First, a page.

Author + information
- Received December 14, 1992
- Revision received September 21, 1993
- Accepted November 9, 1993
- Published online March 15, 1994.
- Michael K. Kyriakidis, MD, FACC∗,
- Panaghiotis N. Petropoulakis, MD,
- Costas A. Tentolouris, MD,
- Stelios A. Marakas, MD,
- Athanassios G. Antonopoulos, MD,
- Costas V. Kourouclis, MD and
- Pavlos K. Toutouzas, MD, FACC
- ↵∗Address for correspondence: Dr. Michael K. Kyriakidis, 139-143 Karaiskou Street, Piraeus Attica 185 35, Greece.
Objectives. The purpose of this study was to investigate changes in the magnitude of blood flow through the contralateral coronary artery in relation to the development of recruitable collateral vessels arising from this artery to supply a balloon-occluded coronary vessel.
Background. Recruitable collateral vessels have been shown to emerge suddenly to supply an occluded coronary artery, but their physiologic effect cannot always be predicted anggiographically.
Methods. Twenty-four patients were studied during four successive balloon dilations for single left anterior descending coronary artery stenosis. Before and during each balloon occlusion, blood flow in the proximal right coronary artery was measured by intracoronary Doppler flow velocimetry and quantitative coronary angiography. Estimates of chest pain and ST segment elevation were also obtained.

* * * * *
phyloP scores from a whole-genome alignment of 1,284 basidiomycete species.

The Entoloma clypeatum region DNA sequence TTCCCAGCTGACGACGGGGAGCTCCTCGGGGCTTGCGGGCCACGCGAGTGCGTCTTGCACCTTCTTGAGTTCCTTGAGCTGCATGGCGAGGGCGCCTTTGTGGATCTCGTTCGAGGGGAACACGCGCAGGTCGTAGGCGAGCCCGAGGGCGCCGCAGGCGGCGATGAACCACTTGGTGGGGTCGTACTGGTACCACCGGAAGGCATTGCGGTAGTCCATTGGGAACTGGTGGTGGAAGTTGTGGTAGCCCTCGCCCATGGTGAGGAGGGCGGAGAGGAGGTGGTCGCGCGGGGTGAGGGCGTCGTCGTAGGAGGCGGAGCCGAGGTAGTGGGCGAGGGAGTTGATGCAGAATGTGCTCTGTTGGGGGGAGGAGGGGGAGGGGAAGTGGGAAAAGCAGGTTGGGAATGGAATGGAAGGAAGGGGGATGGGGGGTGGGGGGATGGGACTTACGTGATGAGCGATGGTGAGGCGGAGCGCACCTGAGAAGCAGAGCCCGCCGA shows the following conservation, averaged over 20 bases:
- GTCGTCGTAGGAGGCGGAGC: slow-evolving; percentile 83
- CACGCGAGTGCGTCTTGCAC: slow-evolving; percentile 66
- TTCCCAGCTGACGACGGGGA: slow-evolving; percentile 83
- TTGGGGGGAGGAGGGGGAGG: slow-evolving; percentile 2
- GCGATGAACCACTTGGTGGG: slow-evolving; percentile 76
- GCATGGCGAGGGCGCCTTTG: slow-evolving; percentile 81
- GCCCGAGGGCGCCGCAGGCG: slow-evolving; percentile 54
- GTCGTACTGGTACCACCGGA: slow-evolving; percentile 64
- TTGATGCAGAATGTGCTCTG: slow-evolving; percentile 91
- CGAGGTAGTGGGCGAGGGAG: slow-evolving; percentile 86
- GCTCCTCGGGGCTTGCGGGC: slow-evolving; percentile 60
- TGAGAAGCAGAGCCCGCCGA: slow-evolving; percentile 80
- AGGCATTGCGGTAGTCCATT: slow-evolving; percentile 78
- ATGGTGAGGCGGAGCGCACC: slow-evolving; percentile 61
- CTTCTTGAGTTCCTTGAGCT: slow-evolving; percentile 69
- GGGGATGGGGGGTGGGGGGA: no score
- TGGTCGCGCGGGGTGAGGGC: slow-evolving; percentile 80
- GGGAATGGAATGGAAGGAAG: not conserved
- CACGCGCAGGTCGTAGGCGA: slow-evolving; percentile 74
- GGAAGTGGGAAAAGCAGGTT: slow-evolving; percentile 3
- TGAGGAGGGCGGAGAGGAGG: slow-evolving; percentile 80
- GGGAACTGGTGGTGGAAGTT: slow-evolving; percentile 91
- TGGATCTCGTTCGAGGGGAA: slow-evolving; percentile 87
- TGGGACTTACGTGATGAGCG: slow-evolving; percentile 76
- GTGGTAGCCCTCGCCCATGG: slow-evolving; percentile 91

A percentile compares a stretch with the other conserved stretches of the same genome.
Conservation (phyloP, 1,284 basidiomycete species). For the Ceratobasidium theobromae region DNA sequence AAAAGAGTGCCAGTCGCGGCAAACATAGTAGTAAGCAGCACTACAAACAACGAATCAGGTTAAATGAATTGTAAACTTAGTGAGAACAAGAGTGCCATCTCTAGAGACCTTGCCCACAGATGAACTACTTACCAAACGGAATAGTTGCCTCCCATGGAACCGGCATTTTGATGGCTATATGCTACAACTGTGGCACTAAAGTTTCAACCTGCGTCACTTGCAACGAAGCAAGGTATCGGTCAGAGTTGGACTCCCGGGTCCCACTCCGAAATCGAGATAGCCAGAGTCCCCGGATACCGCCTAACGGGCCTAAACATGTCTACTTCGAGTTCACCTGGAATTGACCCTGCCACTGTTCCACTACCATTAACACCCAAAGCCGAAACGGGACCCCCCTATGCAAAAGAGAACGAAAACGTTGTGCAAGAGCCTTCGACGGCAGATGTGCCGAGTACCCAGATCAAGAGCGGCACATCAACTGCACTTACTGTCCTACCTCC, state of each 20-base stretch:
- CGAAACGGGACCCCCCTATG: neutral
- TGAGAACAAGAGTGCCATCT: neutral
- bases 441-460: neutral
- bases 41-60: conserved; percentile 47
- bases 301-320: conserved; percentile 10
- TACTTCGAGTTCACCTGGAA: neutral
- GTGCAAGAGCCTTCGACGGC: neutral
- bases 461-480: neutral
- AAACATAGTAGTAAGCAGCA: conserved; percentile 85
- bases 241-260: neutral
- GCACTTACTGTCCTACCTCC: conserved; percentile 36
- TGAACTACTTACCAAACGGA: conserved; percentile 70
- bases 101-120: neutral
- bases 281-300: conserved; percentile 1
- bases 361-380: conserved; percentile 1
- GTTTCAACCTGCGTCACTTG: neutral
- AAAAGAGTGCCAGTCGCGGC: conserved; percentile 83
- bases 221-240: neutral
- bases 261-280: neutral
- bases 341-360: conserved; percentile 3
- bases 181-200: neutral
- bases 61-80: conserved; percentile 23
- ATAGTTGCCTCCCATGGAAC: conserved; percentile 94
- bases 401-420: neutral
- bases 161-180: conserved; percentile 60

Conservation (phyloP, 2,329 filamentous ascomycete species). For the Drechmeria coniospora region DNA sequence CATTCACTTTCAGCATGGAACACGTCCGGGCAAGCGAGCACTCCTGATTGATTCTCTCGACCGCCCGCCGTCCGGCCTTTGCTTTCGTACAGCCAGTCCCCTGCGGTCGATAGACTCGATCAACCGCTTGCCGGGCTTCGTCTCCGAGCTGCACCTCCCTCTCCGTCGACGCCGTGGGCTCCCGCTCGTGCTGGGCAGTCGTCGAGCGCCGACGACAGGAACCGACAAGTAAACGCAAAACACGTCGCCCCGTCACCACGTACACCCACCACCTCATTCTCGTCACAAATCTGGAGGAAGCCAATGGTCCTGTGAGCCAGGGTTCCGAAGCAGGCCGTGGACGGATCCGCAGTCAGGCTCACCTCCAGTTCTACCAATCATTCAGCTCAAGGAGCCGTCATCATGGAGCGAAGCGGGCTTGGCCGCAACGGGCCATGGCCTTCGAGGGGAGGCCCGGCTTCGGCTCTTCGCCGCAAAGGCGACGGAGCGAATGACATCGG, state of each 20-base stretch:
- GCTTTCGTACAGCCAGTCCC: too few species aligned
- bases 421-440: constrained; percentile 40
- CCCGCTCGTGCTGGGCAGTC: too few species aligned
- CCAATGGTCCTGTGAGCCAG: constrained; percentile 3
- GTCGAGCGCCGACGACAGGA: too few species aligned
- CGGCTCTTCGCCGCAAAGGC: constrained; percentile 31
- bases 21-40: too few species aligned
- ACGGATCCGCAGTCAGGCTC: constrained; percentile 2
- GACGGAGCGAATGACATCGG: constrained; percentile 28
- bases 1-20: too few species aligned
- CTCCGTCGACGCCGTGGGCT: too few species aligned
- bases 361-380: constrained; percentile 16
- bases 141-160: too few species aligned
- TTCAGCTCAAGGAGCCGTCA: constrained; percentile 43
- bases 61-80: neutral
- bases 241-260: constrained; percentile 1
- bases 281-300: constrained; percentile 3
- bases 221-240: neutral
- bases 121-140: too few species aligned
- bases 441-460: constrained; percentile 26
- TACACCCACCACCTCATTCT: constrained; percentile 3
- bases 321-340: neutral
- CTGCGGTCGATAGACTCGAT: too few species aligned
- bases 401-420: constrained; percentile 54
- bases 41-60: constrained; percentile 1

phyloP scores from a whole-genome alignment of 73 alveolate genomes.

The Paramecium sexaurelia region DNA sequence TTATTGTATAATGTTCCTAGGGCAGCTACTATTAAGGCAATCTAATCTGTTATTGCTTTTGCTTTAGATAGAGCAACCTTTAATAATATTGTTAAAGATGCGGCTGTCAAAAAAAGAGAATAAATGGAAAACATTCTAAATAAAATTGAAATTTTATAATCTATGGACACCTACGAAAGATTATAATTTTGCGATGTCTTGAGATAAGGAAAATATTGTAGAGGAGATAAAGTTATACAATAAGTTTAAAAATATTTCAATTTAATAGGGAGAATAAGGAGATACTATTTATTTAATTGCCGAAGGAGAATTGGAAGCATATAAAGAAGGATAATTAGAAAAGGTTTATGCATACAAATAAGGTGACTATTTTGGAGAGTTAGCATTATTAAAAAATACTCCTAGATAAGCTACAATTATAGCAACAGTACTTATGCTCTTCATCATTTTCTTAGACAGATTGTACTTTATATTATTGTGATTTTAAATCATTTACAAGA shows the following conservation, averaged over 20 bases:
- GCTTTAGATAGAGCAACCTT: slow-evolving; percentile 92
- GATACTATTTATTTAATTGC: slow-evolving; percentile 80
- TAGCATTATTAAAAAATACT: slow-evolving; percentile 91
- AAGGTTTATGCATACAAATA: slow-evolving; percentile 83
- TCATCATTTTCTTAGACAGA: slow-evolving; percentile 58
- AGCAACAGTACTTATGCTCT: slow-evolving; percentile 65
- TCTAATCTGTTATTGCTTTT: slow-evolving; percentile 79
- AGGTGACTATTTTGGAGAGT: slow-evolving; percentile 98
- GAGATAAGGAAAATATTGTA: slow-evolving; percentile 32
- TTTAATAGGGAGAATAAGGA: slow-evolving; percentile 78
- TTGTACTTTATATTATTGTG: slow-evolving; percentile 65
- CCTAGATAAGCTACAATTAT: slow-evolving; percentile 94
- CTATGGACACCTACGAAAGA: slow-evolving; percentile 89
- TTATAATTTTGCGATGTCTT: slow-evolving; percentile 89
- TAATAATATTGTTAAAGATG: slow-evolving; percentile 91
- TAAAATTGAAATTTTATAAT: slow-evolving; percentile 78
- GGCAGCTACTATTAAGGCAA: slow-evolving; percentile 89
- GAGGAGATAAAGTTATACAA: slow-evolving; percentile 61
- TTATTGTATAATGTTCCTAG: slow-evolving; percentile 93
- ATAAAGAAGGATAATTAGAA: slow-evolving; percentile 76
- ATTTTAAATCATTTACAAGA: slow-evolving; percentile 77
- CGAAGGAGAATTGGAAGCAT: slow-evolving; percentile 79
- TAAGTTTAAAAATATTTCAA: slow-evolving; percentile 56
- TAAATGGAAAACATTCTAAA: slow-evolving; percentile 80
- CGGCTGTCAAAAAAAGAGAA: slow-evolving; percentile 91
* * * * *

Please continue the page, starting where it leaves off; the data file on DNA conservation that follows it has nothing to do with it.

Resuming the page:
Results. Fourteen patients developed angiographically visible recruitabte collateral vessels (high grade in 6 [group III], low grade in 8 [group II]), whereas 10 patients (group I) did not. During the four successive balloon occlusions, the right coronary artery flow showed transient reproducible increases in group in (first occlusion 66.4 ± 36.8%, fourth occlusion 64 ± 23.9%, all p = 0.036), progressive increases in group II (from first occlusion 17.9 ± 26.6% [p = 0.08]to fourth occlusion 60.4 ± 35.9% [p = 0.014]) and no significant changes in group I. Between the first and the fourth occlusion, the severity of chest pain and the magnitude of ST segment elevation declined significantly in group II but did not change in groups I and III.
Conclusions. During balloon coronary artery occlusion, the transient appearance of recruitable collateral vessels is associated with a transient increase in blood flow through the collateral donor artery. This increase in coronary flow appears to reflect collateral function better than the angiographic assessment, especially in patients with poor collateral vessel recruitment.
- Received December 14, 1992.
- Revision received September 21, 1993.
- Accepted November 9, 1993.